As 2013 edges to close, search engine behemoth, Google received almost 235,000,000 removal demands from copyright holders. Out of these requests, 91% were entertained — which means an estimated 213 million URLs were took down from Google’s list in this regard.
235,000,000 is definitely an enormous amount of removal requests… but in fact it is not even the complete figure that Google collected –the information Google posts merely covers Search. Other platforms such as YouTube, Blogger, and Google Drive are not included in this list, and one can easily suggest that there were huge number of copyright investigations addressed at them too.
An astounding 51 million of those demands were received from BPI, the British Phonographic Industry. The RIAA was second on the index with more than 40 million requests. It was interesting to note that URLs that were related to file sharing websites such as Filestube and 4shared were among the leading targets.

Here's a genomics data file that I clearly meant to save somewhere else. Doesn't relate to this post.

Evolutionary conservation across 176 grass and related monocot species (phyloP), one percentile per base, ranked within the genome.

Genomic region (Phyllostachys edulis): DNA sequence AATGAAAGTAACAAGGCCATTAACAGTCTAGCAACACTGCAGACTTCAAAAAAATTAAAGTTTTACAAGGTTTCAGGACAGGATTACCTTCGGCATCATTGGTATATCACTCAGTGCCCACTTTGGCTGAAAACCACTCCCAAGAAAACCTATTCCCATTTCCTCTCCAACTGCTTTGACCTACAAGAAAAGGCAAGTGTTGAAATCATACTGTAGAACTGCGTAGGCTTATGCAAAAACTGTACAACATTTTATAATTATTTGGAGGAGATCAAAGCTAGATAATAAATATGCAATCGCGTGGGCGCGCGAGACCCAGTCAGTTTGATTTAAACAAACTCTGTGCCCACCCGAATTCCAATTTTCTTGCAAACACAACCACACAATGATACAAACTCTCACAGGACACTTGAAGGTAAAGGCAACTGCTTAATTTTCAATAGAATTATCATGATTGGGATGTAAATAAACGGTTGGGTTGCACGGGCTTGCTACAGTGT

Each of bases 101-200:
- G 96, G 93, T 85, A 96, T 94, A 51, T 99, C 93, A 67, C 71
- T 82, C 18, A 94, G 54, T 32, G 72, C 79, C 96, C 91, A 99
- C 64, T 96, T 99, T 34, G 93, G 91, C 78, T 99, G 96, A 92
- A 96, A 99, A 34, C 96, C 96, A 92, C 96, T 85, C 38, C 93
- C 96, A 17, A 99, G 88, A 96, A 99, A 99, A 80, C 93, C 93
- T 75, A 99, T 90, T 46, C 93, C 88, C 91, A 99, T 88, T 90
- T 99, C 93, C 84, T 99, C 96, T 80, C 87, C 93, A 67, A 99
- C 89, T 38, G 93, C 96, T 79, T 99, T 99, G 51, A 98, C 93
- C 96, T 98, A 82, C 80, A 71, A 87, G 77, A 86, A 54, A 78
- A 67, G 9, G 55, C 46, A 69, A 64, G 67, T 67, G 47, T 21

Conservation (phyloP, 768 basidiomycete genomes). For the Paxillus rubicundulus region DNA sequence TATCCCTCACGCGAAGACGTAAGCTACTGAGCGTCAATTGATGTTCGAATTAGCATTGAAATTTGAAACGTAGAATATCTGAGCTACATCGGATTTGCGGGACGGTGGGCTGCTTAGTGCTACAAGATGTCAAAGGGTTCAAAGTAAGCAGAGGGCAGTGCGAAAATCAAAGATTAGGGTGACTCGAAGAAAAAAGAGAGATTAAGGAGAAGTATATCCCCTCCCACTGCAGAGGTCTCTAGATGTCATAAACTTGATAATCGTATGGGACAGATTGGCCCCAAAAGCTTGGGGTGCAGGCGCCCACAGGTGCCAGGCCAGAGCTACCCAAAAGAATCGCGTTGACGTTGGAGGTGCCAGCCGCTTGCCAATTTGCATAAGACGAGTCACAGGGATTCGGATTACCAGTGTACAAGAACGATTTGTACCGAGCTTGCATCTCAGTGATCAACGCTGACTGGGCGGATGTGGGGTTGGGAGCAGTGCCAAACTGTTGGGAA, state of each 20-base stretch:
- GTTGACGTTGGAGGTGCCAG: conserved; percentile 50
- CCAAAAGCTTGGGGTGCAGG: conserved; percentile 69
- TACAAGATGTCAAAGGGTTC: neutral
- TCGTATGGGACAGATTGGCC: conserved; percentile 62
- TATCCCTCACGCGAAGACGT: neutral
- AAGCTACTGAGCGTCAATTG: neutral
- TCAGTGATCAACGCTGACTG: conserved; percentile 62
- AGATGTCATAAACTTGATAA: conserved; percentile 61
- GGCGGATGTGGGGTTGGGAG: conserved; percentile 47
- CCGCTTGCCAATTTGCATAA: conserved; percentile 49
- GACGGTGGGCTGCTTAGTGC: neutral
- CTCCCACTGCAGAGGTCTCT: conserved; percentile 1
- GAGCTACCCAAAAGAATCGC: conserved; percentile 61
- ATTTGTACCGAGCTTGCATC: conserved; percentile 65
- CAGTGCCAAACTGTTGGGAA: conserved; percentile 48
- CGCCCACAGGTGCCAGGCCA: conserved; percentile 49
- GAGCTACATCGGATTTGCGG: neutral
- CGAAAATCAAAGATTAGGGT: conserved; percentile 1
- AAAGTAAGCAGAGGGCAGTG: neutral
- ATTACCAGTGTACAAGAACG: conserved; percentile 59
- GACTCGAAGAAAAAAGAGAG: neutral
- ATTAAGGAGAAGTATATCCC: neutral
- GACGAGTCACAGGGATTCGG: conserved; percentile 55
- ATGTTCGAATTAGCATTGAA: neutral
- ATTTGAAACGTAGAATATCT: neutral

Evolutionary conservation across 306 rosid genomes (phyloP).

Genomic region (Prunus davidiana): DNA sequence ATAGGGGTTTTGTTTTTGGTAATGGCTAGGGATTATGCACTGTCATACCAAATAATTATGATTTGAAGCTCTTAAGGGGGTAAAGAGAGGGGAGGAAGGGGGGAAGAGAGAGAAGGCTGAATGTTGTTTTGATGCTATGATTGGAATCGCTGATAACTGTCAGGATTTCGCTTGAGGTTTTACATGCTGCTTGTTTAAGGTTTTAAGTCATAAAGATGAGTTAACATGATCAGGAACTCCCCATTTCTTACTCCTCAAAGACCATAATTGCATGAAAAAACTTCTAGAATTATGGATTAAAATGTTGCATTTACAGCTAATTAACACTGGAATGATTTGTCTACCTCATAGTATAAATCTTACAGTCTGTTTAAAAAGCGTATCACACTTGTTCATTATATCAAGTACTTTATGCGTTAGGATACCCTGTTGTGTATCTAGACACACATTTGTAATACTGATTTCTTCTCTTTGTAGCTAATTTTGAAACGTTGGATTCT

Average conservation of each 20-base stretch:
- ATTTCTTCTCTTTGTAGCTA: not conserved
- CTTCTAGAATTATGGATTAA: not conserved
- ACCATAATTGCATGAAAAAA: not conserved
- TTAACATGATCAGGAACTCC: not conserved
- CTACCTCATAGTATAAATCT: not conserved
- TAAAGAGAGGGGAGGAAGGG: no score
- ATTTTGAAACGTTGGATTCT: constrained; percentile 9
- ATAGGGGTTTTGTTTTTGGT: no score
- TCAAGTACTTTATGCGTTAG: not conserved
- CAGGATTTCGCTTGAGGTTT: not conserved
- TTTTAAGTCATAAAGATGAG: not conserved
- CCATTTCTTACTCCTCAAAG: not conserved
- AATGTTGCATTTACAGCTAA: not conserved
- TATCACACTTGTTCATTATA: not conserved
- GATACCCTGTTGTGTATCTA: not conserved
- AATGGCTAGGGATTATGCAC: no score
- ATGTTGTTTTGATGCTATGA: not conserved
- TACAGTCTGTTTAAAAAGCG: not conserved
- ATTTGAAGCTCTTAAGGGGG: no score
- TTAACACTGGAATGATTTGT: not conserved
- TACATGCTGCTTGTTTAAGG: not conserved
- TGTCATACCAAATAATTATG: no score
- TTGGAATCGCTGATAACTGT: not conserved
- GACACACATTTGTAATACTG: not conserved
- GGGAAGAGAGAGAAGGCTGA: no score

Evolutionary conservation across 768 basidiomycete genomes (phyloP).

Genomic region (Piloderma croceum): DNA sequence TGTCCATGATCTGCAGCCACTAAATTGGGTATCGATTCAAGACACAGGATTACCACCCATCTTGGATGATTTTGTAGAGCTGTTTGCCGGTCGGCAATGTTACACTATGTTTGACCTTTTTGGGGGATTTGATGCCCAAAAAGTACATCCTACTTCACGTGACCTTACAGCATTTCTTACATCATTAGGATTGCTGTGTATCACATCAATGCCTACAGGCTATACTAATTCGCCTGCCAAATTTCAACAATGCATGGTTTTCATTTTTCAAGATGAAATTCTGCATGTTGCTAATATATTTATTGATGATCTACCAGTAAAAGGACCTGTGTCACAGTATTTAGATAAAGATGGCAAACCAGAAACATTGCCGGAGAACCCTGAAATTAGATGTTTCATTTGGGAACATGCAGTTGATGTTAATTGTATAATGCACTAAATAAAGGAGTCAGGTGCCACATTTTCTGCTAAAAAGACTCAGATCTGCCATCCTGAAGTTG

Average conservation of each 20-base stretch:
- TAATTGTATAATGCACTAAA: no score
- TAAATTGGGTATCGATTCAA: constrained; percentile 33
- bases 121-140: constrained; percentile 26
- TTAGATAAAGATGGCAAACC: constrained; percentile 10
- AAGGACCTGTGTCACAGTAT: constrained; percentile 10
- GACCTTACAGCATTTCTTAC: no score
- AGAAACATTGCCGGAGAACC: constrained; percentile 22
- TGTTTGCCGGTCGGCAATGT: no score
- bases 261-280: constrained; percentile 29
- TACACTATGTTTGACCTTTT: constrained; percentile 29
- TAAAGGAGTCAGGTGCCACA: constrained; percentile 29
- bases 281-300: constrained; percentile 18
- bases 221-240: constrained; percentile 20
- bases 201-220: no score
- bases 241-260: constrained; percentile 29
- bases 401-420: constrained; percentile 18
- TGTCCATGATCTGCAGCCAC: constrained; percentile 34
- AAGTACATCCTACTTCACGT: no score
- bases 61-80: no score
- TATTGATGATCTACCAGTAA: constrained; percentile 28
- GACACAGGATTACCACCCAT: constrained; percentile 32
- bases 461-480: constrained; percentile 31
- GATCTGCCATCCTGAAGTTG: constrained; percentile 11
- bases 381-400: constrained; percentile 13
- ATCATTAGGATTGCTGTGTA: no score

In the previous seven days, Google alone addressed some 5.2 million demands. That figure was almost a million below from the past week, which might be due to the rights holders changing down for the festivals. There’s presumably a bit of a wave just prior to 2104.
On the contrary of Google’s report, search engine giant didn’t addressed 9% of those demands. That figure might appear to be less but it counts to almost a reasonable 21 million URLs.
Hence, it should be interesting to know that what type of demands Google choose to reject. Some mentioned to discussion posts on Reddit and several others who slashed Open Source software unintentionally.
It’s tough to believe that only two years ago, Google had been dealing with less than half a million removal demands in the last month of the year.